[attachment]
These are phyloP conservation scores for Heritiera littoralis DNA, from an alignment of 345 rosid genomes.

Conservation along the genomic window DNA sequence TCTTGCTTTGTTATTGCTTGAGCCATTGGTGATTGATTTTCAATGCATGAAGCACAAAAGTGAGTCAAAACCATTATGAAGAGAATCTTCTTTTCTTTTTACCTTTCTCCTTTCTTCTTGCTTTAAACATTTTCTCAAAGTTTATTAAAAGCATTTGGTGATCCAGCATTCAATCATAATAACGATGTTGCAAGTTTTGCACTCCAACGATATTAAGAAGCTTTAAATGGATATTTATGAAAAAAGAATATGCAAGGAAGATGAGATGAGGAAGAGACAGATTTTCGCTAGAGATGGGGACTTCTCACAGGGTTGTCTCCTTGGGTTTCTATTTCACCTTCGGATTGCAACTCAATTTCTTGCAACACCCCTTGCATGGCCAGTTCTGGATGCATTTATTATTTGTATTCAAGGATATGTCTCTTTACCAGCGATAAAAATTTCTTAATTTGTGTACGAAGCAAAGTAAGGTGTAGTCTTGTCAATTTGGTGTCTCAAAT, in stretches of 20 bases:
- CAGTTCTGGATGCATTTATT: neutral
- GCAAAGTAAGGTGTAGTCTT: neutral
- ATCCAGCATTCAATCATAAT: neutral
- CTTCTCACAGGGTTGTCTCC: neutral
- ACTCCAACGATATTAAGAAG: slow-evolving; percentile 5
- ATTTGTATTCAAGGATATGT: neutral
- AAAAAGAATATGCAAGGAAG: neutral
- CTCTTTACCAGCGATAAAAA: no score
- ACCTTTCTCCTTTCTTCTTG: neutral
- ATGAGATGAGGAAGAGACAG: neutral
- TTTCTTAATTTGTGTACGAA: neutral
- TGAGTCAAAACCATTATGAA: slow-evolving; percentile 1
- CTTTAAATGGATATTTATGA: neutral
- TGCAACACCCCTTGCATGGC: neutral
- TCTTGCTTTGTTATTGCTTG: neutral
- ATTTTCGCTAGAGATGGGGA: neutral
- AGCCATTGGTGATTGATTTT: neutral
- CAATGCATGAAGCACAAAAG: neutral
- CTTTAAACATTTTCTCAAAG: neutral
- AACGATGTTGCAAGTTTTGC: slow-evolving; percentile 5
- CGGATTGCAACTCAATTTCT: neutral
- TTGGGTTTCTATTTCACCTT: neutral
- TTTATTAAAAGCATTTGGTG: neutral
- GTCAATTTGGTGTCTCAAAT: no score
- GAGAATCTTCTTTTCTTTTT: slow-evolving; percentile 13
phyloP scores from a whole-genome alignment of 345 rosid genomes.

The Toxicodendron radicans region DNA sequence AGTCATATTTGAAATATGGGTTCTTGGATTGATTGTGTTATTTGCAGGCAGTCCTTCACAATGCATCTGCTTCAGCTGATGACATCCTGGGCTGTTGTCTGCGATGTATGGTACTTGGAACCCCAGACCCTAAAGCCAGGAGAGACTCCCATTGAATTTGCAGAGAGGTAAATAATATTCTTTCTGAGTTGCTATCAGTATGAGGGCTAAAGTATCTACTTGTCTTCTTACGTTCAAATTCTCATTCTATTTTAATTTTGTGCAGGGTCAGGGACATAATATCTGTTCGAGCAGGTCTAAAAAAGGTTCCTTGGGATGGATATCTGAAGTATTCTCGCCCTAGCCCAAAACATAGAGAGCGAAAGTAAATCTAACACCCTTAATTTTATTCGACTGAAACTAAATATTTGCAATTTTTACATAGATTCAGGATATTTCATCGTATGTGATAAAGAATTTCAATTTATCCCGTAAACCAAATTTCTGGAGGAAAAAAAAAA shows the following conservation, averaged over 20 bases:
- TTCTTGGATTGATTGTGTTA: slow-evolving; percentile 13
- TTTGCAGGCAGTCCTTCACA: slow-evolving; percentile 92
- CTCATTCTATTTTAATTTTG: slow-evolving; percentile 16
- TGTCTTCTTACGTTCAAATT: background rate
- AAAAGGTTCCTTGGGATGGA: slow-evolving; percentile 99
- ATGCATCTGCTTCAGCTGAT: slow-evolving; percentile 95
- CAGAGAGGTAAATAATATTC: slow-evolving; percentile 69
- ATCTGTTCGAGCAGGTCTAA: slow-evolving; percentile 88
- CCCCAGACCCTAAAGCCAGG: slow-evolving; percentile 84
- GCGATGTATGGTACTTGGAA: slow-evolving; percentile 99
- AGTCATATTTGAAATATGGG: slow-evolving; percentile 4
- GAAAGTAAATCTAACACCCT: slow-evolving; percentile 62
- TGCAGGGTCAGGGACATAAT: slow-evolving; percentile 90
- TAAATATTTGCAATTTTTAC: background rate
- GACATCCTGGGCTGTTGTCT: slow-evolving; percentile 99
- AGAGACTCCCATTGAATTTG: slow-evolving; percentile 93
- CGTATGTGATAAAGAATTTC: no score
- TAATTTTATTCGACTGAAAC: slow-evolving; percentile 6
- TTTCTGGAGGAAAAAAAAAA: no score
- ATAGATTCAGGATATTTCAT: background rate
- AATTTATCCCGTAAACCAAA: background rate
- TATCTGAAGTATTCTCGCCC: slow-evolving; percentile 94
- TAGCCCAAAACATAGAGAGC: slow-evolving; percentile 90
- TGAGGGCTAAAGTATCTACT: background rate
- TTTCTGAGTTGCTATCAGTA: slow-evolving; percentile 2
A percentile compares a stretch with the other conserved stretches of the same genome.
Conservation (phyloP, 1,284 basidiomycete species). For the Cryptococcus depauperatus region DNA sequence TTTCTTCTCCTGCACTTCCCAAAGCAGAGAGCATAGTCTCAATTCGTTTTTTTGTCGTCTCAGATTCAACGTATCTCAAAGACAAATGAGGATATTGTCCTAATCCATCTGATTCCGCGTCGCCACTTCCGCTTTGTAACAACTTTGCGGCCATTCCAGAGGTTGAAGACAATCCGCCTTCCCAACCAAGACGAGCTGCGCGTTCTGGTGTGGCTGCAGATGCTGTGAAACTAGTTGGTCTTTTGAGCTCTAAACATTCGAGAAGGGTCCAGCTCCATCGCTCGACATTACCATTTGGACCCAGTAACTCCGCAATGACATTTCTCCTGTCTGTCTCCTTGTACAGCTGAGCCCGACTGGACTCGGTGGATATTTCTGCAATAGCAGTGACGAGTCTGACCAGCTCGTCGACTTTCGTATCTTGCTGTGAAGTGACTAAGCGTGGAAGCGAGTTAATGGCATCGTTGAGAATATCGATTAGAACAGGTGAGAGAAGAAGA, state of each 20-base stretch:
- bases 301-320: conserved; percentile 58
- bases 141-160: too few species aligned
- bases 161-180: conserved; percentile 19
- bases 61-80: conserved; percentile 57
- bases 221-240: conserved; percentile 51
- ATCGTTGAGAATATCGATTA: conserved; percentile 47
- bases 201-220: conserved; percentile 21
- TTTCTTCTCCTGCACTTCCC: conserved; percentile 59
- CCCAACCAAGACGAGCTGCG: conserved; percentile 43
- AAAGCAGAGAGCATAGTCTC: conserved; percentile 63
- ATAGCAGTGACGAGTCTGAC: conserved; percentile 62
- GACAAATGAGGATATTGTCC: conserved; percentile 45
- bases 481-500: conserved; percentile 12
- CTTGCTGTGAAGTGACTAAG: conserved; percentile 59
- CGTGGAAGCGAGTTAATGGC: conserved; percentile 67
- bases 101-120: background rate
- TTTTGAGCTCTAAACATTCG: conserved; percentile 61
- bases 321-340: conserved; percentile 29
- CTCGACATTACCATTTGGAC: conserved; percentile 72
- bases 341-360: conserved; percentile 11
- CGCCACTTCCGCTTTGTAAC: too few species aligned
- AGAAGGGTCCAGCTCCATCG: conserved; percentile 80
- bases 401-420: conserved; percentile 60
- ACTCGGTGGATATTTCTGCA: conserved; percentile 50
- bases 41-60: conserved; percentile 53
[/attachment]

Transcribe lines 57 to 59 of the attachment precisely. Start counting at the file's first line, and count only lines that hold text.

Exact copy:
- bases 301-320: conserved; percentile 58
- bases 141-160: too few species aligned
- bases 161-180: conserved; percentile 19